Heightened Standard for an Employer’s Response to Employee Complaints (Senate Bill 45)

The new Texas law also provides that an employer commits an unlawful employment practice if sexual harassment of an employee occurs and the employer or its agents or supervisors: “(1) know or should have known that the conduct constituting sexual harassment was occurring; and (2) fail to take immediate and appropriate corrective action.”  This new standard deviates from current Texas law, which provides a potential defense to employers that take “prompt remedial action” in response to an employee complaint.  However, what constitutes “immediate and appropriate corrective action” is not defined in the new law, so the exact meaning of this phrase will certainly be the subject of litigation, and remain a disputed issue, until it is definitively addressed by the Texas courts.

Act Now: Considerations for Texas Employers

While there will be some uncertainty regarding these new laws, which will likely not be resolved without judicial interpretation, there are certain steps employers should take now to prepare for these changes.  First, before September 1, 2021, all employers in Texas, regardless of size, should review and revise their handbook policies addressing discrimination and harassment, in order to ensure compliance with the new Texas sexual harassment laws.  For example, in recognition of the heightened standards in Senate Bill 45 for sexual harassment claims, a Texas employer’s policies should clearly articulate reporting procedures for employees and provide for an “immediate” investigation of sexual harassment complaints, and if necessary, “appropriate” corrective action.  Second, robust sexual harassment training is also recommended for all employees.  Lastly, as individual employees could potentially be named as a defendant in an employee’s sexual harassment complaint, employers should also ensure that managerial and human resources personnel are well versed in the employer’s reporting and investigation procedures.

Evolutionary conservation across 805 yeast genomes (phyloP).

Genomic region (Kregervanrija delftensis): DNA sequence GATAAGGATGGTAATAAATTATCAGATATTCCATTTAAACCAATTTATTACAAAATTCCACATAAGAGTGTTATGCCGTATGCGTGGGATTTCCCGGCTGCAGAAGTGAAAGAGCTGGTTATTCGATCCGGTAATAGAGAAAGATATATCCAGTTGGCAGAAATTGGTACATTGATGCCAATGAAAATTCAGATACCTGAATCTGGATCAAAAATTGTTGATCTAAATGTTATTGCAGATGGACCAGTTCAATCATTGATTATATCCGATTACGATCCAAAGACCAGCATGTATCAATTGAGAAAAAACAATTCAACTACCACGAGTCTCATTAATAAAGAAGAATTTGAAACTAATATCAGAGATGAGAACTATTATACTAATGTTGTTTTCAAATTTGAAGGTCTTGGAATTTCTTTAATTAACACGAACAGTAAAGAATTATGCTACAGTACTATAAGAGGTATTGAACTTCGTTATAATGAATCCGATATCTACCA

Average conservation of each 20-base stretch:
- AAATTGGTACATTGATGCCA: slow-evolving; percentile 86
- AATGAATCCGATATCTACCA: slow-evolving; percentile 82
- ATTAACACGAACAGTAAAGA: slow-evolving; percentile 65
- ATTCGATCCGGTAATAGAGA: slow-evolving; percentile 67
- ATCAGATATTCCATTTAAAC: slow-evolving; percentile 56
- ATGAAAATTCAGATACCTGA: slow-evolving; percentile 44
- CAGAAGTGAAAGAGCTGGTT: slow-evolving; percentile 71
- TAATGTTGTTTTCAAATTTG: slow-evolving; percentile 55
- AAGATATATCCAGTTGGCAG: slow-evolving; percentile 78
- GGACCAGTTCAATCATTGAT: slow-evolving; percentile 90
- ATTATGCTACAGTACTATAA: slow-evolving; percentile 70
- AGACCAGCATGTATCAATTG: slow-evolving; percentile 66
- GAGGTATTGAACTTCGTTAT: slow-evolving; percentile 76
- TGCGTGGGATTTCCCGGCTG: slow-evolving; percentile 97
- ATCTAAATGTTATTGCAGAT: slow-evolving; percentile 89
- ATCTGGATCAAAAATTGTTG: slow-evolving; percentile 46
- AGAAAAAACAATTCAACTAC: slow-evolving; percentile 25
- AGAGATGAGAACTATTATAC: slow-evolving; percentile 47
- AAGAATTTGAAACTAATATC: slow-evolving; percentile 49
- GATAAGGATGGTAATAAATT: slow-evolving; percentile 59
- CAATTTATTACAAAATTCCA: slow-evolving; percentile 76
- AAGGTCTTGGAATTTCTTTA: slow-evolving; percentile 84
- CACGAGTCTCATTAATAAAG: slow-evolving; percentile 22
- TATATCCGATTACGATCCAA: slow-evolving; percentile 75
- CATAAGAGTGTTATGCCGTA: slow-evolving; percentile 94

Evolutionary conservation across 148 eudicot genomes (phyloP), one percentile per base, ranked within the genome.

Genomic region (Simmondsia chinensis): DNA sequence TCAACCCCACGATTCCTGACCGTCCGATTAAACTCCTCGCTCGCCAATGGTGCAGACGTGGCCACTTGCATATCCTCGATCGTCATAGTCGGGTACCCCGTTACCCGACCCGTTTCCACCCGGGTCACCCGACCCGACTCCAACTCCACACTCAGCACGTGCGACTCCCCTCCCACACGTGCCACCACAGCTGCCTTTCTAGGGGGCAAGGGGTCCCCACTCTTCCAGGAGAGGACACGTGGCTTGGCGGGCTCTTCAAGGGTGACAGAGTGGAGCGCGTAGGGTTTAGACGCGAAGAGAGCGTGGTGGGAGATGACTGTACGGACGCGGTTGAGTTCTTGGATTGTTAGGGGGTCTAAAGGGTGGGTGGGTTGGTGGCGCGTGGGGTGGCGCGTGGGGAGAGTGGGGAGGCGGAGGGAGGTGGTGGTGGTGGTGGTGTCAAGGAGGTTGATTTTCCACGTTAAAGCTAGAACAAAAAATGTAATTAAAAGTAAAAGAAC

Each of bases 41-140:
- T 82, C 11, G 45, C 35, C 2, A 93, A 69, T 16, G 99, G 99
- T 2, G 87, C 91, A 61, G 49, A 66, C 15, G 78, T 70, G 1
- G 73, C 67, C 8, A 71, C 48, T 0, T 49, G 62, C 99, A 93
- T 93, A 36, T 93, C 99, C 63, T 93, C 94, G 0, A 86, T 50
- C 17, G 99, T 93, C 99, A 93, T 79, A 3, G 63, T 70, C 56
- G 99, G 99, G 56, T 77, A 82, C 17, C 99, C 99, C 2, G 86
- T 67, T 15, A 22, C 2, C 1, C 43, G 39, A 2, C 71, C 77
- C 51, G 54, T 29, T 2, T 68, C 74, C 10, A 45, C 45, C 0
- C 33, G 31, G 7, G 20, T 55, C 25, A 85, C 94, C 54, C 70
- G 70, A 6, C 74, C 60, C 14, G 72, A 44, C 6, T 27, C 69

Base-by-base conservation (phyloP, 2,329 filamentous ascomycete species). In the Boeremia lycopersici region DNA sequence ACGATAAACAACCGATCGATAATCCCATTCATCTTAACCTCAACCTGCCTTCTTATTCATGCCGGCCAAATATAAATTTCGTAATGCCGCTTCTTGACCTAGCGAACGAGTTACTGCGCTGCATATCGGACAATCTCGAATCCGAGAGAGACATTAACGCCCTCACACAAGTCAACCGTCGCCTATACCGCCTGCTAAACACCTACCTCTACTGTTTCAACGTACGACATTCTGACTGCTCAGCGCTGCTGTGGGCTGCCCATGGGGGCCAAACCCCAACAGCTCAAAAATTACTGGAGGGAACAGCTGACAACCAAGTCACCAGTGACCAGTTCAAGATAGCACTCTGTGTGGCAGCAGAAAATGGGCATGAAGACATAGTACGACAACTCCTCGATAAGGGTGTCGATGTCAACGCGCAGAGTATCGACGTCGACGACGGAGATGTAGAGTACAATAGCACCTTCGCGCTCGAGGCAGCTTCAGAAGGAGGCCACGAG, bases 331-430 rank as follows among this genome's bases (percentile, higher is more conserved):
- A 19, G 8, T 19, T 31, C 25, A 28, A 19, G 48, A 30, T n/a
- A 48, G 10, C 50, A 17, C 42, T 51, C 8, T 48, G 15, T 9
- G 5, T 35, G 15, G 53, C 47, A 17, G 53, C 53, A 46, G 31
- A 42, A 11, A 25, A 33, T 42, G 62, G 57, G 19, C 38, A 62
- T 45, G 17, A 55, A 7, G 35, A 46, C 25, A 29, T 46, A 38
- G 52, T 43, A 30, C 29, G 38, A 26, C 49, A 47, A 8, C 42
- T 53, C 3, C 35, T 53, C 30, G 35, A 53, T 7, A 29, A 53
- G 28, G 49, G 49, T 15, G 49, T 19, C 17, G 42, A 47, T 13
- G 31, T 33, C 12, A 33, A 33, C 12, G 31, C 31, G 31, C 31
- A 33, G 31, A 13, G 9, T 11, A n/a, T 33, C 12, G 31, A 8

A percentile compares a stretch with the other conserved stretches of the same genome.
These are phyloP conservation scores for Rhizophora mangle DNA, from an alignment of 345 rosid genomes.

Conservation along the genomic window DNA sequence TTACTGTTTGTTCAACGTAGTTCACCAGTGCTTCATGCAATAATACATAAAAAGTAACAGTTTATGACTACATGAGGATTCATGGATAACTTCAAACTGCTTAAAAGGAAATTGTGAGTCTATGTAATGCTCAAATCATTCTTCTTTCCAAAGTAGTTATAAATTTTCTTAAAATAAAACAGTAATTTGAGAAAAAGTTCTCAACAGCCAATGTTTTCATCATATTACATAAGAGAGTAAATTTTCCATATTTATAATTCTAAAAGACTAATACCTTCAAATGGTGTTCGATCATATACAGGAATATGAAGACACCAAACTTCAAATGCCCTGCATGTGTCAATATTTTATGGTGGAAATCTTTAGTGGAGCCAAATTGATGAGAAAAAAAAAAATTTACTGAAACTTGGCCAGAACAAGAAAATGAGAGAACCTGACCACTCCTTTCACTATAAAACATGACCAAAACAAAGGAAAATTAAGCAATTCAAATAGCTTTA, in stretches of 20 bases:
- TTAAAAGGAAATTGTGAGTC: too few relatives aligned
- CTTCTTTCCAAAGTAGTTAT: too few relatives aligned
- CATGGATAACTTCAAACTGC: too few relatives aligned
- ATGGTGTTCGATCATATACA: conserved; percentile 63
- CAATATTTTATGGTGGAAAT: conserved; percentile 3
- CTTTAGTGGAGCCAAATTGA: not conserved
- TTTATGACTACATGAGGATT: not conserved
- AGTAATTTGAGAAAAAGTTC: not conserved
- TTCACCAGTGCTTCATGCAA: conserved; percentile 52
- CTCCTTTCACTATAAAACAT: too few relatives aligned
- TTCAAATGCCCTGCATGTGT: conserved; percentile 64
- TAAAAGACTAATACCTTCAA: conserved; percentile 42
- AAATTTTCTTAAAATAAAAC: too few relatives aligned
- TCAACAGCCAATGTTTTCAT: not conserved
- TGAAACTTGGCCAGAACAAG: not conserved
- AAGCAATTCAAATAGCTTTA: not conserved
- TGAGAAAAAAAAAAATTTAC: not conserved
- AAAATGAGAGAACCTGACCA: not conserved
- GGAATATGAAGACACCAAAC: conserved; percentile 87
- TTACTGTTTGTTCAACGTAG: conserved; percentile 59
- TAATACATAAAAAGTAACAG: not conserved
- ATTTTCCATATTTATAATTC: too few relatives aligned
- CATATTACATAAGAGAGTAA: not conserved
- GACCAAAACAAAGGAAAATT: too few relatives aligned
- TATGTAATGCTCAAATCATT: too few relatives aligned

See Footnotes

​1 Employers may remove based on federal question jurisdiction if the plaintiff alleges a federal claim.

Information contained in this publication is intended for informational purposes only and does not constitute legal advice or opinion, nor is it a substitute for the professional judgment of an attorney.